The idea of adding a dog to your family can be very exciting. You know from your friends who have dogs that these pets provide constant and loyal companionship and bring a lot of joy to daily life. However, having a dog is a major commitment, and you should really think through the implications. Your new canine friend will be with you for many years to come, so please read these few picks from a new owner guide that will help you decide whether a dog is a good choice for you. To read this new owner guide in much more detail, please click here.
Which Type of Dog to Choose
You may have your heart set on a particular breed of dog, but is it for the right reasons? There’s more to a specific breed than the way it looks. For instance, some dogs need a lot of exercise, while others need constant grooming to keep their coats in good shape. So, don’t just go out and get an Afghan hound because you like its exotic appearance. Instead, carefully evaluate the needs of each breed and whether or not that particular dog will fit in with your family’s lifestyle.
Prepping Your Home for a Dog
Now you’ve decided on the type of dog, take a look around your home and be certain to dog-proof everything. Do something about loose electrical cords, move household cleaners to high shelves, and throw out any plants that are poisonous to dogs. If you are set on getting a puppy, it may also be a good idea to remove small rugs and relocate your breakables. Even if you think you’ve done a good job of puppy-proofing, lie on the floor and look around again with a puppy’s eye.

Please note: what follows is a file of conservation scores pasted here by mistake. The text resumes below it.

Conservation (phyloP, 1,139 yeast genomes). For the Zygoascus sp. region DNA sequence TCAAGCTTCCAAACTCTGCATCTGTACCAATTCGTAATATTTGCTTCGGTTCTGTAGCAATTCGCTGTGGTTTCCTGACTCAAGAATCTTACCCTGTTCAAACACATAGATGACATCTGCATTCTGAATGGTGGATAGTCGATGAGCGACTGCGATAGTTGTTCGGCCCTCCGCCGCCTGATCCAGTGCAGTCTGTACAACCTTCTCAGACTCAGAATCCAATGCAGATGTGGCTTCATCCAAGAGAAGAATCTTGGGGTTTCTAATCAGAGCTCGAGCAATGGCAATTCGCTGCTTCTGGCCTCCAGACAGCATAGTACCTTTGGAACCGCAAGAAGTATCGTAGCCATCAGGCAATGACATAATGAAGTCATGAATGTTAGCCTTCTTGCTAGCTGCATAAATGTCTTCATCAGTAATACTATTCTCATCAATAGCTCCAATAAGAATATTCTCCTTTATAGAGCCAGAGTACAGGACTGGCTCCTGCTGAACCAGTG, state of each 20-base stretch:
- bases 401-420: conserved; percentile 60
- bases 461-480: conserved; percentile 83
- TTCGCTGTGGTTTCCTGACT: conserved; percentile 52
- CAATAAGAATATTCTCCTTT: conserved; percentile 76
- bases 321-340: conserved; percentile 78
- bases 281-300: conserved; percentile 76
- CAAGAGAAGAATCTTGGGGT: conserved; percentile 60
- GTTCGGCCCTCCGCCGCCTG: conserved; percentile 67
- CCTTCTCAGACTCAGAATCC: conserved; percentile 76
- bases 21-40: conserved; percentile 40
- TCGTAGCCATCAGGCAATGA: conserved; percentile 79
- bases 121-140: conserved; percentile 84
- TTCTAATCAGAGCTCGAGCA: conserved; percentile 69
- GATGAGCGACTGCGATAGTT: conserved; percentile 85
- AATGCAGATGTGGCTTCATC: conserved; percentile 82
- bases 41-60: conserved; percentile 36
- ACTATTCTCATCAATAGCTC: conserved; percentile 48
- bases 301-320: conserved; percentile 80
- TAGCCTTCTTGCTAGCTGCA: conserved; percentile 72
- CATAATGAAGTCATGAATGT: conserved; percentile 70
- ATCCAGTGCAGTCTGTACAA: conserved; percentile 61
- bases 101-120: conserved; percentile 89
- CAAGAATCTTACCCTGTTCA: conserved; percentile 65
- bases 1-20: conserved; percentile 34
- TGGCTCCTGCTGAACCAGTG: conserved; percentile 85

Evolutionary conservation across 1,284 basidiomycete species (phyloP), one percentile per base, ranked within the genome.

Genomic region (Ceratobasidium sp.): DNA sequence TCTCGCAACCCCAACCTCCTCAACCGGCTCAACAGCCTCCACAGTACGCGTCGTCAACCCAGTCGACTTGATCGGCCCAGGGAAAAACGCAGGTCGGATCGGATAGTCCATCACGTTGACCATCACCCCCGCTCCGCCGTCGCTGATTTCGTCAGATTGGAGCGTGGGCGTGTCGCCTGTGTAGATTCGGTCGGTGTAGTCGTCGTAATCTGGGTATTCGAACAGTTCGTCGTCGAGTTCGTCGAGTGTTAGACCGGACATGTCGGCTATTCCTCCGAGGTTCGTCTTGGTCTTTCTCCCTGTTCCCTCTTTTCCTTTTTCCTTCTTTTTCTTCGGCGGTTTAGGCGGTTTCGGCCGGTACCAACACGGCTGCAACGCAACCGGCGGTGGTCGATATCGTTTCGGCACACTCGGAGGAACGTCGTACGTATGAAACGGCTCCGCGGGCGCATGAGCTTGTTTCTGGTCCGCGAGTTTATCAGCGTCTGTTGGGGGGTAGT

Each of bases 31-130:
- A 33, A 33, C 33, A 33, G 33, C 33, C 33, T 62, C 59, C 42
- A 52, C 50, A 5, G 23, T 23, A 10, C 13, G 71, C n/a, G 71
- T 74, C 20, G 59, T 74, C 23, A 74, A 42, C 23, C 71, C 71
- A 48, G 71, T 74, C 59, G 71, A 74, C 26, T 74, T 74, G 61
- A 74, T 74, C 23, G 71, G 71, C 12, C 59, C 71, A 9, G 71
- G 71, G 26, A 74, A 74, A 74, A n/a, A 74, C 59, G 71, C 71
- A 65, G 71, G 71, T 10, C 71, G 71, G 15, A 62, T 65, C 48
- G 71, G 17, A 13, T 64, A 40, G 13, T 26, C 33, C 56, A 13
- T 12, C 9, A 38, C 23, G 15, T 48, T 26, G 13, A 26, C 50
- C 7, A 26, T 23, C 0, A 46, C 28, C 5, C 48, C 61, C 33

Feeding the Best Diet for Your Dog
If you get a puppy, he should be fed puppy-formulated pet foods that have just the right blend of proteins, fats, carbohydrates, vitamins, and minerals that a young growing dog needs. Also, all dogs should not be fed in the same way. Small breeds have a higher metabolic rate than larger dogs and need to eat three to four times daily. Mid-sized and larger breeds should be fed according to their size and physical activity.
The Importance of Good Habits for Your Dog
Once home, folks who deposit the excited newcomer on the oriental and let the kids chase him will soon be mopping up a puppy deposit and regretting the lesson they just taught their new pet. So, before you bring your new pup home, hold a family meeting and discuss what consistent training language everyone will use. Training should begin right at the start so that your new pet knows what is and is not allowed. For example, where food and water dishes are, where it’s ok to go to the bathroom, what areas of your home are off-limits, which are doggy toys and what are absolute no-nos.
Picking a Vet
New owner guides recommend checking out the veterinarians in your neighborhood and paying them a visit. Meet the vets and their staff and get an idea of what they are like. Request a tour of the facility to make sure you are comfortable with the way things are run. And, if you live in or near Columbia, SC, be assured that CVETS offers the very best in emergency care, should it ever be needed for your new dog.